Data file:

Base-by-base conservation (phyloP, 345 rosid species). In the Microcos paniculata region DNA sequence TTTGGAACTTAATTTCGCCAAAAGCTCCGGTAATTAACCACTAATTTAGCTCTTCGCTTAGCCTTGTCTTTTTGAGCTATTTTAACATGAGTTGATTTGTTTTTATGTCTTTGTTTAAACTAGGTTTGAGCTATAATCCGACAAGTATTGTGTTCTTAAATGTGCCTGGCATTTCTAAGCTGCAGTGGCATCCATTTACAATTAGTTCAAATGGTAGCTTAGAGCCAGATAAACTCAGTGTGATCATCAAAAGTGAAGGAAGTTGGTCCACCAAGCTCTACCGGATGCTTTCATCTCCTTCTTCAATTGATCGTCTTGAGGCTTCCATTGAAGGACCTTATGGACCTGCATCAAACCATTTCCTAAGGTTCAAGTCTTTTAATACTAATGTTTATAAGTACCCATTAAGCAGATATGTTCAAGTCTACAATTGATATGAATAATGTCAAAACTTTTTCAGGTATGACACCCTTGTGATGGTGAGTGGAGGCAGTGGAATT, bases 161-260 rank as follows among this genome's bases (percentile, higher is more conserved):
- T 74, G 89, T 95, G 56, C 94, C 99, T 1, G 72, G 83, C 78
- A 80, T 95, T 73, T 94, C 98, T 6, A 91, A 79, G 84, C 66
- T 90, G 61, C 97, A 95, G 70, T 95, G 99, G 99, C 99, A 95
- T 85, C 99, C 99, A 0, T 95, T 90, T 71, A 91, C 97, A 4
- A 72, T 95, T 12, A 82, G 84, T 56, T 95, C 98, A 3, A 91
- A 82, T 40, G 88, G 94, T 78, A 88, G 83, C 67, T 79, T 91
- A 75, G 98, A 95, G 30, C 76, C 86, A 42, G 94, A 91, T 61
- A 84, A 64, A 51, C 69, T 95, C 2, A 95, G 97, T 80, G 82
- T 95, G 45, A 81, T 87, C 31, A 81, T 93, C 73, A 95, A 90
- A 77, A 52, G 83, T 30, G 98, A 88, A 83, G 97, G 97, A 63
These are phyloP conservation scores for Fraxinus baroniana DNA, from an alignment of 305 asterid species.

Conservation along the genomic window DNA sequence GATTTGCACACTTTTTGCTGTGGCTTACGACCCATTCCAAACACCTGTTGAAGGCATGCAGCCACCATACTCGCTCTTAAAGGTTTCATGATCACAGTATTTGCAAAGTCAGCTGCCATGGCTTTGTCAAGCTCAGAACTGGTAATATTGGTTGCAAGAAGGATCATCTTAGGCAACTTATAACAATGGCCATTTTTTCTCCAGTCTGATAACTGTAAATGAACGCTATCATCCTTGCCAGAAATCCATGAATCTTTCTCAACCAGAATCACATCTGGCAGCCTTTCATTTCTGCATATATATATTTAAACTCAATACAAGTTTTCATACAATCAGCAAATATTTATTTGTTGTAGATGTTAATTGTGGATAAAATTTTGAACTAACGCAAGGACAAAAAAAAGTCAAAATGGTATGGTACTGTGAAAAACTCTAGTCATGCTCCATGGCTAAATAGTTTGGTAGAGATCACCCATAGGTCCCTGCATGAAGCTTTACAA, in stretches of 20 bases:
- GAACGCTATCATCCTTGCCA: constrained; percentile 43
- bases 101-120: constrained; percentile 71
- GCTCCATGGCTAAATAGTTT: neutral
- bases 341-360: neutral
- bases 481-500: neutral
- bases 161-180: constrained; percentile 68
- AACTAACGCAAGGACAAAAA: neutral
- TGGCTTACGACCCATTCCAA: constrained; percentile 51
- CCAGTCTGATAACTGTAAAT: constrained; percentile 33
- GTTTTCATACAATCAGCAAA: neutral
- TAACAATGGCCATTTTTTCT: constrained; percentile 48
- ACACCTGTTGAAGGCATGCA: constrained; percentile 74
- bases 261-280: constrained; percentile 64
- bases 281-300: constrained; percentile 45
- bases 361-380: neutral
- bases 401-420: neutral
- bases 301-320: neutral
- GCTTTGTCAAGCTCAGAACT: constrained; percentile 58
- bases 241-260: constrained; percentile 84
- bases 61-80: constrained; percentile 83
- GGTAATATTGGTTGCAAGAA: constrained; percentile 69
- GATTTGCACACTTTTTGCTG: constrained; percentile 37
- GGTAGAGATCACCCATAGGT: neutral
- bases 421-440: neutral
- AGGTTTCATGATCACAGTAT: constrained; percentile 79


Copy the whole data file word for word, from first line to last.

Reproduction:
Base-by-base conservation (phyloP, 345 rosid species). In the Microcos paniculata region DNA sequence TTTGGAACTTAATTTCGCCAAAAGCTCCGGTAATTAACCACTAATTTAGCTCTTCGCTTAGCCTTGTCTTTTTGAGCTATTTTAACATGAGTTGATTTGTTTTTATGTCTTTGTTTAAACTAGGTTTGAGCTATAATCCGACAAGTATTGTGTTCTTAAATGTGCCTGGCATTTCTAAGCTGCAGTGGCATCCATTTACAATTAGTTCAAATGGTAGCTTAGAGCCAGATAAACTCAGTGTGATCATCAAAAGTGAAGGAAGTTGGTCCACCAAGCTCTACCGGATGCTTTCATCTCCTTCTTCAATTGATCGTCTTGAGGCTTCCATTGAAGGACCTTATGGACCTGCATCAAACCATTTCCTAAGGTTCAAGTCTTTTAATACTAATGTTTATAAGTACCCATTAAGCAGATATGTTCAAGTCTACAATTGATATGAATAATGTCAAAACTTTTTCAGGTATGACACCCTTGTGATGGTGAGTGGAGGCAGTGGAATT, bases 161-260 rank as follows among this genome's bases (percentile, higher is more conserved):
- T 74, G 89, T 95, G 56, C 94, C 99, T 1, G 72, G 83, C 78
- A 80, T 95, T 73, T 94, C 98, T 6, A 91, A 79, G 84, C 66
- T 90, G 61, C 97, A 95, G 70, T 95, G 99, G 99, C 99, A 95
- T 85, C 99, C 99, A 0, T 95, T 90, T 71, A 91, C 97, A 4
- A 72, T 95, T 12, A 82, G 84, T 56, T 95, C 98, A 3, A 91
- A 82, T 40, G 88, G 94, T 78, A 88, G 83, C 67, T 79, T 91
- A 75, G 98, A 95, G 30, C 76, C 86, A 42, G 94, A 91, T 61
- A 84, A 64, A 51, C 69, T 95, C 2, A 95, G 97, T 80, G 82
- T 95, G 45, A 81, T 87, C 31, A 81, T 93, C 73, A 95, A 90
- A 77, A 52, G 83, T 30, G 98, A 88, A 83, G 97, G 97, A 63
These are phyloP conservation scores for Fraxinus baroniana DNA, from an alignment of 305 asterid species.

Conservation along the genomic window DNA sequence GATTTGCACACTTTTTGCTGTGGCTTACGACCCATTCCAAACACCTGTTGAAGGCATGCAGCCACCATACTCGCTCTTAAAGGTTTCATGATCACAGTATTTGCAAAGTCAGCTGCCATGGCTTTGTCAAGCTCAGAACTGGTAATATTGGTTGCAAGAAGGATCATCTTAGGCAACTTATAACAATGGCCATTTTTTCTCCAGTCTGATAACTGTAAATGAACGCTATCATCCTTGCCAGAAATCCATGAATCTTTCTCAACCAGAATCACATCTGGCAGCCTTTCATTTCTGCATATATATATTTAAACTCAATACAAGTTTTCATACAATCAGCAAATATTTATTTGTTGTAGATGTTAATTGTGGATAAAATTTTGAACTAACGCAAGGACAAAAAAAAGTCAAAATGGTATGGTACTGTGAAAAACTCTAGTCATGCTCCATGGCTAAATAGTTTGGTAGAGATCACCCATAGGTCCCTGCATGAAGCTTTACAA, in stretches of 20 bases:
- GAACGCTATCATCCTTGCCA: constrained; percentile 43
- bases 101-120: constrained; percentile 71
- GCTCCATGGCTAAATAGTTT: neutral
- bases 341-360: neutral
- bases 481-500: neutral
- bases 161-180: constrained; percentile 68
- AACTAACGCAAGGACAAAAA: neutral
- TGGCTTACGACCCATTCCAA: constrained; percentile 51
- CCAGTCTGATAACTGTAAAT: constrained; percentile 33
- GTTTTCATACAATCAGCAAA: neutral
- TAACAATGGCCATTTTTTCT: constrained; percentile 48
- ACACCTGTTGAAGGCATGCA: constrained; percentile 74
- bases 261-280: constrained; percentile 64
- bases 281-300: constrained; percentile 45
- bases 361-380: neutral
- bases 401-420: neutral
- bases 301-320: neutral
- GCTTTGTCAAGCTCAGAACT: constrained; percentile 58
- bases 241-260: constrained; percentile 84
- bases 61-80: constrained; percentile 83
- GGTAATATTGGTTGCAAGAA: constrained; percentile 69
- GATTTGCACACTTTTTGCTG: constrained; percentile 37
- GGTAGAGATCACCCATAGGT: neutral
- bases 421-440: neutral
- AGGTTTCATGATCACAGTAT: constrained; percentile 79